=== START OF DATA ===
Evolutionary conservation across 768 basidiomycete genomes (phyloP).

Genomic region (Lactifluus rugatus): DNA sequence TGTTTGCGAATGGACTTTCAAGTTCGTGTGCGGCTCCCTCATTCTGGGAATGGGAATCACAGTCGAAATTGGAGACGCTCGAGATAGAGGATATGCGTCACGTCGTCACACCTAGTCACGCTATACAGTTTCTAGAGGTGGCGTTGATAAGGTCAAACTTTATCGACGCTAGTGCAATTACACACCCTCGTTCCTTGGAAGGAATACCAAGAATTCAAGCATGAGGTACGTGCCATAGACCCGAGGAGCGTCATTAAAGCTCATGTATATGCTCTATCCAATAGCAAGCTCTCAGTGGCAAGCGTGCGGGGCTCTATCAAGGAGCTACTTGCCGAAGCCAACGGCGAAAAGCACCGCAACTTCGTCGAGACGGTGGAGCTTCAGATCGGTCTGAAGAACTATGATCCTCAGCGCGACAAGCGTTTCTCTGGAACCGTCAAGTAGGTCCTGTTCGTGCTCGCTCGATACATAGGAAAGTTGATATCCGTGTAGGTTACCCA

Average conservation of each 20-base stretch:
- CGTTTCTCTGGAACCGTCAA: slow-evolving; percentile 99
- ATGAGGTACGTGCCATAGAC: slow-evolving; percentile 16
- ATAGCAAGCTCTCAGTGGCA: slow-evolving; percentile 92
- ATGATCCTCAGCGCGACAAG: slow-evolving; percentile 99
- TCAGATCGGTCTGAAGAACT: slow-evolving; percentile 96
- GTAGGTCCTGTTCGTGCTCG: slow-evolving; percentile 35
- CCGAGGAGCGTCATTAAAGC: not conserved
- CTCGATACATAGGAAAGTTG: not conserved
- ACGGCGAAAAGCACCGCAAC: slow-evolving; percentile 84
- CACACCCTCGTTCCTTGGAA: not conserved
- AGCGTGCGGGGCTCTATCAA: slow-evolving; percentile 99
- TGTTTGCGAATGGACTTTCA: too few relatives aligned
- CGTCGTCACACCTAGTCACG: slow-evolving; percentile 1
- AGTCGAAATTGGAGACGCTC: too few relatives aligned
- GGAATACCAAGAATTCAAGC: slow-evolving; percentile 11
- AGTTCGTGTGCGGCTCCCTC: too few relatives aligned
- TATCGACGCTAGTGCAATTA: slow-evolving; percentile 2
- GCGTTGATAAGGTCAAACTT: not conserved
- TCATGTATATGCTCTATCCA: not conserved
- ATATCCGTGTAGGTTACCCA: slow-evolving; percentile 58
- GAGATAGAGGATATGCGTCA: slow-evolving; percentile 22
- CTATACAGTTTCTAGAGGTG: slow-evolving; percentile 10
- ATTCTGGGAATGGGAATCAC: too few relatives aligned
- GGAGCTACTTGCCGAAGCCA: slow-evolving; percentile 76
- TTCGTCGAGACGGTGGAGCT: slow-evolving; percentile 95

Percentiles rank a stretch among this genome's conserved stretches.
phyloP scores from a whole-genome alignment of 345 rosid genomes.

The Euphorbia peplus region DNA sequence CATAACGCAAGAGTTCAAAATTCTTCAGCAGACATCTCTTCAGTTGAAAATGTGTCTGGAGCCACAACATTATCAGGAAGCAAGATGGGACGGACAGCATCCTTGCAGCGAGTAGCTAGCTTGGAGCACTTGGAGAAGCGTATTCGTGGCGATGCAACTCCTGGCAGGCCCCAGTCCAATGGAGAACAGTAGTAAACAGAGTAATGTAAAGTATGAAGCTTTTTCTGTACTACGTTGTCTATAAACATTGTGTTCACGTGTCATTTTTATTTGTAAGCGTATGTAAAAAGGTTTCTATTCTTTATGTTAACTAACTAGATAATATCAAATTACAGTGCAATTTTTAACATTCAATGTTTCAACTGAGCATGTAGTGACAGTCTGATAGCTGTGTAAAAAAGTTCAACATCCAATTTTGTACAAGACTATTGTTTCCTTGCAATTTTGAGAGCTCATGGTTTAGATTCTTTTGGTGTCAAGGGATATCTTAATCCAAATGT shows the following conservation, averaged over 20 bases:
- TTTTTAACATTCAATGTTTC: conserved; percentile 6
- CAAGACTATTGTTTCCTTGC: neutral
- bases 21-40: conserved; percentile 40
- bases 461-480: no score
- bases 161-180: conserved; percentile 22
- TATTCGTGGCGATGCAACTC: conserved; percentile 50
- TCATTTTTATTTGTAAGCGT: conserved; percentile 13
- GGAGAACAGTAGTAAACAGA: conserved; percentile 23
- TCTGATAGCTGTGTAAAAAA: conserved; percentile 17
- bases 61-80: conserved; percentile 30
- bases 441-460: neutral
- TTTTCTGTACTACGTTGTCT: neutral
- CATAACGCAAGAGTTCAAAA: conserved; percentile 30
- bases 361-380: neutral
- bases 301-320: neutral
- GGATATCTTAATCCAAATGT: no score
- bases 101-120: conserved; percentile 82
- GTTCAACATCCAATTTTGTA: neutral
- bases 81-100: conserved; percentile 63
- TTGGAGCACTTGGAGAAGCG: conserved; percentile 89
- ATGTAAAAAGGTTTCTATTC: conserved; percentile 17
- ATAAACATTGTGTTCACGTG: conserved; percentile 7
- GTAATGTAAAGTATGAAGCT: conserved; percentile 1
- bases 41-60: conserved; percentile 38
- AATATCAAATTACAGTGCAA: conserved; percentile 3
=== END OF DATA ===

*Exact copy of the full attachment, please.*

Evolutionary conservation across 768 basidiomycete genomes (phyloP).

Genomic region (Lactifluus rugatus): DNA sequence TGTTTGCGAATGGACTTTCAAGTTCGTGTGCGGCTCCCTCATTCTGGGAATGGGAATCACAGTCGAAATTGGAGACGCTCGAGATAGAGGATATGCGTCACGTCGTCACACCTAGTCACGCTATACAGTTTCTAGAGGTGGCGTTGATAAGGTCAAACTTTATCGACGCTAGTGCAATTACACACCCTCGTTCCTTGGAAGGAATACCAAGAATTCAAGCATGAGGTACGTGCCATAGACCCGAGGAGCGTCATTAAAGCTCATGTATATGCTCTATCCAATAGCAAGCTCTCAGTGGCAAGCGTGCGGGGCTCTATCAAGGAGCTACTTGCCGAAGCCAACGGCGAAAAGCACCGCAACTTCGTCGAGACGGTGGAGCTTCAGATCGGTCTGAAGAACTATGATCCTCAGCGCGACAAGCGTTTCTCTGGAACCGTCAAGTAGGTCCTGTTCGTGCTCGCTCGATACATAGGAAAGTTGATATCCGTGTAGGTTACCCA

Average conservation of each 20-base stretch:
- CGTTTCTCTGGAACCGTCAA: slow-evolving; percentile 99
- ATGAGGTACGTGCCATAGAC: slow-evolving; percentile 16
- ATAGCAAGCTCTCAGTGGCA: slow-evolving; percentile 92
- ATGATCCTCAGCGCGACAAG: slow-evolving; percentile 99
- TCAGATCGGTCTGAAGAACT: slow-evolving; percentile 96
- GTAGGTCCTGTTCGTGCTCG: slow-evolving; percentile 35
- CCGAGGAGCGTCATTAAAGC: not conserved
- CTCGATACATAGGAAAGTTG: not conserved
- ACGGCGAAAAGCACCGCAAC: slow-evolving; percentile 84
- CACACCCTCGTTCCTTGGAA: not conserved
- AGCGTGCGGGGCTCTATCAA: slow-evolving; percentile 99
- TGTTTGCGAATGGACTTTCA: too few relatives aligned
- CGTCGTCACACCTAGTCACG: slow-evolving; percentile 1
- AGTCGAAATTGGAGACGCTC: too few relatives aligned
- GGAATACCAAGAATTCAAGC: slow-evolving; percentile 11
- AGTTCGTGTGCGGCTCCCTC: too few relatives aligned
- TATCGACGCTAGTGCAATTA: slow-evolving; percentile 2
- GCGTTGATAAGGTCAAACTT: not conserved
- TCATGTATATGCTCTATCCA: not conserved
- ATATCCGTGTAGGTTACCCA: slow-evolving; percentile 58
- GAGATAGAGGATATGCGTCA: slow-evolving; percentile 22
- CTATACAGTTTCTAGAGGTG: slow-evolving; percentile 10
- ATTCTGGGAATGGGAATCAC: too few relatives aligned
- GGAGCTACTTGCCGAAGCCA: slow-evolving; percentile 76
- TTCGTCGAGACGGTGGAGCT: slow-evolving; percentile 95

Percentiles rank a stretch among this genome's conserved stretches.
phyloP scores from a whole-genome alignment of 345 rosid genomes.

The Euphorbia peplus region DNA sequence CATAACGCAAGAGTTCAAAATTCTTCAGCAGACATCTCTTCAGTTGAAAATGTGTCTGGAGCCACAACATTATCAGGAAGCAAGATGGGACGGACAGCATCCTTGCAGCGAGTAGCTAGCTTGGAGCACTTGGAGAAGCGTATTCGTGGCGATGCAACTCCTGGCAGGCCCCAGTCCAATGGAGAACAGTAGTAAACAGAGTAATGTAAAGTATGAAGCTTTTTCTGTACTACGTTGTCTATAAACATTGTGTTCACGTGTCATTTTTATTTGTAAGCGTATGTAAAAAGGTTTCTATTCTTTATGTTAACTAACTAGATAATATCAAATTACAGTGCAATTTTTAACATTCAATGTTTCAACTGAGCATGTAGTGACAGTCTGATAGCTGTGTAAAAAAGTTCAACATCCAATTTTGTACAAGACTATTGTTTCCTTGCAATTTTGAGAGCTCATGGTTTAGATTCTTTTGGTGTCAAGGGATATCTTAATCCAAATGT shows the following conservation, averaged over 20 bases:
- TTTTTAACATTCAATGTTTC: conserved; percentile 6
- CAAGACTATTGTTTCCTTGC: neutral
- bases 21-40: conserved; percentile 40
- bases 461-480: no score
- bases 161-180: conserved; percentile 22
- TATTCGTGGCGATGCAACTC: conserved; percentile 50
- TCATTTTTATTTGTAAGCGT: conserved; percentile 13
- GGAGAACAGTAGTAAACAGA: conserved; percentile 23
- TCTGATAGCTGTGTAAAAAA: conserved; percentile 17
- bases 61-80: conserved; percentile 30
- bases 441-460: neutral
- TTTTCTGTACTACGTTGTCT: neutral
- CATAACGCAAGAGTTCAAAA: conserved; percentile 30
- bases 361-380: neutral
- bases 301-320: neutral
- GGATATCTTAATCCAAATGT: no score
- bases 101-120: conserved; percentile 82
- GTTCAACATCCAATTTTGTA: neutral
- bases 81-100: conserved; percentile 63
- TTGGAGCACTTGGAGAAGCG: conserved; percentile 89
- ATGTAAAAAGGTTTCTATTC: conserved; percentile 17
- ATAAACATTGTGTTCACGTG: conserved; percentile 7
- GTAATGTAAAGTATGAAGCT: conserved; percentile 1
- bases 41-60: conserved; percentile 38
- AATATCAAATTACAGTGCAA: conserved; percentile 3